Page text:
Of the 11 CIOs who saw their pay slashed, the biggest cut went to Tech Data’s Tonnison. His $585,586 pay package is down 45% from 2012, when he earned $1.1 million. SunTrust Banks’ Cheriyan saw his compensation drop 41% to $2.2 million, compared to $3.7 million a year earlier. Dale Asplund, CIO at United Rentals, took a 35% pay cut, which brought his compensation down to $1.5 million.

Private jets, security services and relocation benefits  

Executive perks varied significantly, with some CIOs enjoying private jets and car allowances and other CIOs receiving little or no compensation extras.

At the high end, FedEx’s Carter racked up $409,256 in perks and other compensation. That bulk of that is a $364,509 tax reimbursement payment related to his restricted stock awards. Carter also received $15,562 for security services and equipment, $5,700 for tax preparation services, and $7,500 for financial counseling services, among other perks.

Aetna’s McCarthy received $167,750 in perks and other compensation, most of which was for personal use of company aircraft ($147,557).

PNC's Van Wyk earned extras worth $153,085 -- $125,274 in relocation costs and $27,811 for using PNC aircraft for trips made during his hiring transition.

Sears likewise picked up the moving tab for its new CIO. Balagna’s compensation extras, valued at $122,266, included: $94,251 in company-paid relocation expenses (including $44,251 in related tax gross-up payments); $25,868 for housing expenses (including $6,706 for tax gross-ups); and $2,147 for commuter expenses (including $557 for tax gross-ups).

The CIOs who received the least amount of perks are: JCPenney’s Laverty ($1,125); United Rentals’ Asplund ($3,000); and Insight Enterprises’ Guggemos ($9,446).

Life after CIO

"CIO" isn't the the final rung in the corporate ladder for some IT professionals. A number of the CIOs in our roundup have also taken on operations responsibilities.

Bachmann, for instance, was named CIO of Big Lots in 2005 and then promoted to EVP and chief operating officer in 2011. As COO, she added responsibility for store operations to her workload, which includes overseeing IT, merchandise planning and allocation, and distribution and transportation services.

Similarly, Thompson joined Western Union in April 2012 as CIO and took over IT. Seven months later, he added global operations to his responsibilities.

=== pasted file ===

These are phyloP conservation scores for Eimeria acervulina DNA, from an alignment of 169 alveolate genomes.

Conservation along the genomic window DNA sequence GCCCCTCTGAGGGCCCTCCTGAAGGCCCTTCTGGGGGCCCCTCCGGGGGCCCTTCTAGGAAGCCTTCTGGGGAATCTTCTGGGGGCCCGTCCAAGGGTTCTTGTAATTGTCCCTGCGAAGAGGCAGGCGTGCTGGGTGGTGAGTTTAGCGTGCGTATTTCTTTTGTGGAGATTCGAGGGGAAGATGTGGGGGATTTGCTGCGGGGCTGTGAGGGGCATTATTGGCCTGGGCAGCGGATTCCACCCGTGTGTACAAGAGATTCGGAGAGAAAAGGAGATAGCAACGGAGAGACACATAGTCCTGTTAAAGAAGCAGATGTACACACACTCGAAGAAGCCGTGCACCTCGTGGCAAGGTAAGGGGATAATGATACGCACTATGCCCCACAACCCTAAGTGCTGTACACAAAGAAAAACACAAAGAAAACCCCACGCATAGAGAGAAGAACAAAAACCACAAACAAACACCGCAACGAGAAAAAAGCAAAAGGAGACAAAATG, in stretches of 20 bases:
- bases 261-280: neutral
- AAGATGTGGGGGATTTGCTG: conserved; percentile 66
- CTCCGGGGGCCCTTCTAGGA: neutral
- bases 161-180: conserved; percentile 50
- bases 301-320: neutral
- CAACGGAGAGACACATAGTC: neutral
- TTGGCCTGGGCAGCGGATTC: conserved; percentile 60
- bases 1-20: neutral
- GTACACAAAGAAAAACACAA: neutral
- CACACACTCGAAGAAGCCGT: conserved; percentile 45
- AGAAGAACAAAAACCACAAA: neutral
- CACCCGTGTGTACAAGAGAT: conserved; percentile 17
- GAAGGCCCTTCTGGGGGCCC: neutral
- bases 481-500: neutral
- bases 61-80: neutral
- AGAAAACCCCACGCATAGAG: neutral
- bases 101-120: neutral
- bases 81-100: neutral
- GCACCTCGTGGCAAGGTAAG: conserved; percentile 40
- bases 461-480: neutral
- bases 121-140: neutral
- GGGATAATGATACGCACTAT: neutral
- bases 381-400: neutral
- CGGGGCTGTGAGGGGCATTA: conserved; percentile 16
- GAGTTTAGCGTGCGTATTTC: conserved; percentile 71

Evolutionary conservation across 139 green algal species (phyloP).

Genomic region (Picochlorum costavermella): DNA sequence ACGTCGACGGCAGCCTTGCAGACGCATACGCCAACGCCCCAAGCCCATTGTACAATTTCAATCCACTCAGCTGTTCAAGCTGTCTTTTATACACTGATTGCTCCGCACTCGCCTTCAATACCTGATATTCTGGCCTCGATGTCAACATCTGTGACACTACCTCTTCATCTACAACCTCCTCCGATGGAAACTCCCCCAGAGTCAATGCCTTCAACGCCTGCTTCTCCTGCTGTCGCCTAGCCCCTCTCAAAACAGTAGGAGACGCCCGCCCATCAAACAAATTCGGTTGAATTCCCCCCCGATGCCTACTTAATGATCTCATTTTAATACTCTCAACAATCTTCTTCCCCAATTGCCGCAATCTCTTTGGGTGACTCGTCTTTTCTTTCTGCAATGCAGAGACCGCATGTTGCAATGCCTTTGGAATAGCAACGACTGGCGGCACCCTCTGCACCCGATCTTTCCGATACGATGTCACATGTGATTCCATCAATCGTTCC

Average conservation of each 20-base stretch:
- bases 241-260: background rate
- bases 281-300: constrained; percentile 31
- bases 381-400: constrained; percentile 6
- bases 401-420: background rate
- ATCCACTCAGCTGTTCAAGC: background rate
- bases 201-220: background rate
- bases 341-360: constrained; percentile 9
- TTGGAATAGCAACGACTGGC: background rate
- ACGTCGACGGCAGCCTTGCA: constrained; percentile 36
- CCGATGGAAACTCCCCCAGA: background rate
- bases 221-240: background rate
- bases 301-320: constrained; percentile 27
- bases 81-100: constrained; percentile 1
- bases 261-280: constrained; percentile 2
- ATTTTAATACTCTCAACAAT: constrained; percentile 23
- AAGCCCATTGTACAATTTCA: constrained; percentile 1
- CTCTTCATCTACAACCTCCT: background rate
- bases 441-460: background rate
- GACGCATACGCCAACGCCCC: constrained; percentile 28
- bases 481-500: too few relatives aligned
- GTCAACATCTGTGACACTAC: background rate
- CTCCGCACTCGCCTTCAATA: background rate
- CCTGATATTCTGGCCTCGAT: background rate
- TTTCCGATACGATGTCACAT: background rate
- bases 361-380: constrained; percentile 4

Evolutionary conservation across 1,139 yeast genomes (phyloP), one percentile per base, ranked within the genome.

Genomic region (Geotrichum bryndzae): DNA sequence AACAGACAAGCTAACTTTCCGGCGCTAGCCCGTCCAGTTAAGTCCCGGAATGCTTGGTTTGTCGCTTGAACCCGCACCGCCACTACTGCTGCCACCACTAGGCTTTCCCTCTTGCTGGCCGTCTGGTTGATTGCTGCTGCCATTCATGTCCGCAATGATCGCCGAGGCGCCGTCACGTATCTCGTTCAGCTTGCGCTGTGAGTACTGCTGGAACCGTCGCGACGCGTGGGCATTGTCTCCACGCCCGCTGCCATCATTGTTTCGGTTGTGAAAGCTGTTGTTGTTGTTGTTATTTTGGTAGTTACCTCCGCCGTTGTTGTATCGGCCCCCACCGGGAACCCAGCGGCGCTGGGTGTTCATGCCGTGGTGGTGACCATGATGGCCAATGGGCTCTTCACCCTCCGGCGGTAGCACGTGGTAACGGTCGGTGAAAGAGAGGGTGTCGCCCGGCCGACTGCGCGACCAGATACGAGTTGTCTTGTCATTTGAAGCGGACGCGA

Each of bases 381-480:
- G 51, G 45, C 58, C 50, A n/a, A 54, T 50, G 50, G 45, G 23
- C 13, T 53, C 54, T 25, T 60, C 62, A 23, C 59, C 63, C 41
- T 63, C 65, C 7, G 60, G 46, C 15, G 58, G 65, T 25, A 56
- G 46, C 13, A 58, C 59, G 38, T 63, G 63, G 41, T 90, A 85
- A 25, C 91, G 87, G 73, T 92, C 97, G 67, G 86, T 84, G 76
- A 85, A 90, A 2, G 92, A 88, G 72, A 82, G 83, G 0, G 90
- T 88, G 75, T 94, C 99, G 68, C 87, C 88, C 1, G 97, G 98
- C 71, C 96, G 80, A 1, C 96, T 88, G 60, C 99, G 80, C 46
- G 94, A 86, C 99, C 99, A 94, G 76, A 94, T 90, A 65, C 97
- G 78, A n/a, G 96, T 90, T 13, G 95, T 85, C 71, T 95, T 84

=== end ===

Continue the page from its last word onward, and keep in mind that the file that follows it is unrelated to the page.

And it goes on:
Tech and operations fall under the purview of MetLife’s Lippert. He oversees MetLife’s worldwide technology infrastructure along with customer sales and service, global sourcing, global procurement, corporate real estate, and business and operations management.

McCarthy was once Aetna's CIO. Today, as EVP of operations and technology, she oversees a wide range of activities, including clinical innovation, technology and service operations. Responsibility for process improvement, procurement and real estate services also falls under McCarthy’s domain.

At UPS, Barnes is responsible for global business services, which includes shared services support for HR, accounting, procurement, and customer contact centers.

Eduardo Conrado took a different path to IT: After six years as chief marketing officer at Motorola Solutions (and more than 20 years with the company), Conrado was named SVP of marketing and IT, a role designed to fuse the marketing and IT organizations.

About the numbers

Are these 26 CIOs the highest paid tech chiefs in the U.S.? No.

Each of these CIOs is among the top earners at his or her company. But that doesn't mean they are the highest paid CIOs. Because of the rules of financial reporting, most companies don’t disclose how much their CIO is paid. A public company is only obligated to report the compensation of its principal executive officer (CEO), principal financial officer (CFO), and three most highly compensated officers. If a CIO or senior IT leader ranks among a company's three most highly paid executives, his or her compensation is reported in the organization's proxy statement. A CIO might have earned a multimillion-dollar pay package, but if more than three executives at the company topped that amount, that IT leader's pay is not disclosed. In our search of the 500 largest U.S. companies’ proxy statements, we found 26 that disclosed CIO pay. There are undoubtedly higher paid IT chiefs whose compensation is not publicly reported.


Copyright © 2014 IDG Communications, Inc.